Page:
Sitting around one warm summer's night drinking some excellent homebrew beer with some mates, we had been playing around with the idea of building a kegerator-type thing to serve ice cold beer on demand.
We thought that an Esky, some copper piping and valve attachments along with some ice would probably be all it'd take, however after looking online at reasonably sized cooler boxes we noticed the cost was prohibitive (at least, when you're on a student's budget).
So the project took a back seat, until a few weeks later driving home from a party late one Saturday night we saw a bar fridge on the side of the road. I immediately thought that it'd be a perfect substitute for the cooler box in our project, and with a bit of shuffling, the solution to our problem was in the car!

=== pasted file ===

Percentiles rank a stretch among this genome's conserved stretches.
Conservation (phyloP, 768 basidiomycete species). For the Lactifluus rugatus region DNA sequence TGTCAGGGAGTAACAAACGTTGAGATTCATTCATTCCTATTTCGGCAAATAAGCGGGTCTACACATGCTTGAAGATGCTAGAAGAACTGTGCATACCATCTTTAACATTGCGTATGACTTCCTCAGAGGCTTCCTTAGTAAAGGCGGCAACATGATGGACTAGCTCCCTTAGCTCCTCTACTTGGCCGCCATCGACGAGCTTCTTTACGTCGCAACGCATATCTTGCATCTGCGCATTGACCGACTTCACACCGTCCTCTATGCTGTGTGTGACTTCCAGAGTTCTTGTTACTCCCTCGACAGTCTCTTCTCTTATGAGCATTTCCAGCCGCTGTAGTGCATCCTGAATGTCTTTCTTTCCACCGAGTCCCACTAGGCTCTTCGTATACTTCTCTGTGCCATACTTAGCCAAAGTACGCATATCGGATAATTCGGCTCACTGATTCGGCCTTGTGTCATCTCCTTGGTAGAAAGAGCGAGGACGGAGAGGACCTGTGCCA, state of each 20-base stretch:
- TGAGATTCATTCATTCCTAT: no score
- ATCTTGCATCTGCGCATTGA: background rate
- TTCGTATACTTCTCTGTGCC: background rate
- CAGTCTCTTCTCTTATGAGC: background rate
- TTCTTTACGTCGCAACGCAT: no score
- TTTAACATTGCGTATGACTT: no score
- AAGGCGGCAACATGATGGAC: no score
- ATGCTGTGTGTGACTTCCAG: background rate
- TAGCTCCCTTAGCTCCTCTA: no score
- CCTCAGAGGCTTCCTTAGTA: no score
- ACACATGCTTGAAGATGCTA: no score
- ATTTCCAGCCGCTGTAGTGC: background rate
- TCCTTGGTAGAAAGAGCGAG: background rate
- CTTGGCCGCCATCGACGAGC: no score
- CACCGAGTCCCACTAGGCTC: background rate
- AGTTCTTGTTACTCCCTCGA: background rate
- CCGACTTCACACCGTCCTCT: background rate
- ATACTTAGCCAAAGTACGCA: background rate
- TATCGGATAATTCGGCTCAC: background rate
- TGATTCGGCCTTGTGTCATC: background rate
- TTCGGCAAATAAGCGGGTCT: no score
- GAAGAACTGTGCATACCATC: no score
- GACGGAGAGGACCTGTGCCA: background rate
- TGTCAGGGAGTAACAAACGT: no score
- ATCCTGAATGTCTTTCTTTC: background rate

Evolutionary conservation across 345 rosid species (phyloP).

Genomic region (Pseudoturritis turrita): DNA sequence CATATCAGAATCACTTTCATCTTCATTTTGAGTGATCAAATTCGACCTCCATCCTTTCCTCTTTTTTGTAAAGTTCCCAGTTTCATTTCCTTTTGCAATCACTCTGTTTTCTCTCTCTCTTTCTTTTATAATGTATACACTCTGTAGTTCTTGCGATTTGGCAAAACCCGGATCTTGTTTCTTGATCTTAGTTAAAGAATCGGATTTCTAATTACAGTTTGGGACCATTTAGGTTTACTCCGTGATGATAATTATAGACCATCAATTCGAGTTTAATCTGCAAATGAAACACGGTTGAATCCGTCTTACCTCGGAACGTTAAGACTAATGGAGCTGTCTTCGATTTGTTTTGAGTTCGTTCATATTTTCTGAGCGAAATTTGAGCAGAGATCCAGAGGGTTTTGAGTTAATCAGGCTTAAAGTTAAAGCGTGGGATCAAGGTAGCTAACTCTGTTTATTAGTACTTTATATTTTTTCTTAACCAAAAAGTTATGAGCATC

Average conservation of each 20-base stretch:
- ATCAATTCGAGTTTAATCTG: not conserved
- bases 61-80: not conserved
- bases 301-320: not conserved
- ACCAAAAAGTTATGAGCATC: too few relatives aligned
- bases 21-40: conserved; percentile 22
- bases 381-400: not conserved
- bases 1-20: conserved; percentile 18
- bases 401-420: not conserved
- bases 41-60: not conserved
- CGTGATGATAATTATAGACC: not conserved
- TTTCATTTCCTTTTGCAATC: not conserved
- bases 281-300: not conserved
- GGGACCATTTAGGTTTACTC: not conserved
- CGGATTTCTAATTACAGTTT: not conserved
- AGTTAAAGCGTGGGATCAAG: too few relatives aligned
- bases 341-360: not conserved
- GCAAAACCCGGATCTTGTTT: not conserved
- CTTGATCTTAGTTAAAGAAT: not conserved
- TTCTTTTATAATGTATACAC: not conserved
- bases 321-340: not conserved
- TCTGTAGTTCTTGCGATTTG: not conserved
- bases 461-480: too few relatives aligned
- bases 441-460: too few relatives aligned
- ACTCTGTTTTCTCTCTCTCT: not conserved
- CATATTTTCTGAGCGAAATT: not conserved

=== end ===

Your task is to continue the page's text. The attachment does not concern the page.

However, it was the next morning that we discovered that unfortunately, the fridge actually worked... Unwilling to dismantle a perfectly working bar fridge, we re-targeted our project. Not too long ago we'd brewed a James Squire Golden Ale imitation, which had been exposed to some unsavoury weather conditions (read: Australian summer) and could have probably been better if it hadn't spent time at 45-50 degrees Celcius. A fridge would have been a good solution to this problem!
However, the built-in thermostat would only allow the fridge to go up to a maximum of 5 degrees... hardly an ideal beer brewing temperature. After looking online for replacement thermostats and finding them both hard to come by, and quite expensive, I decided to design my own.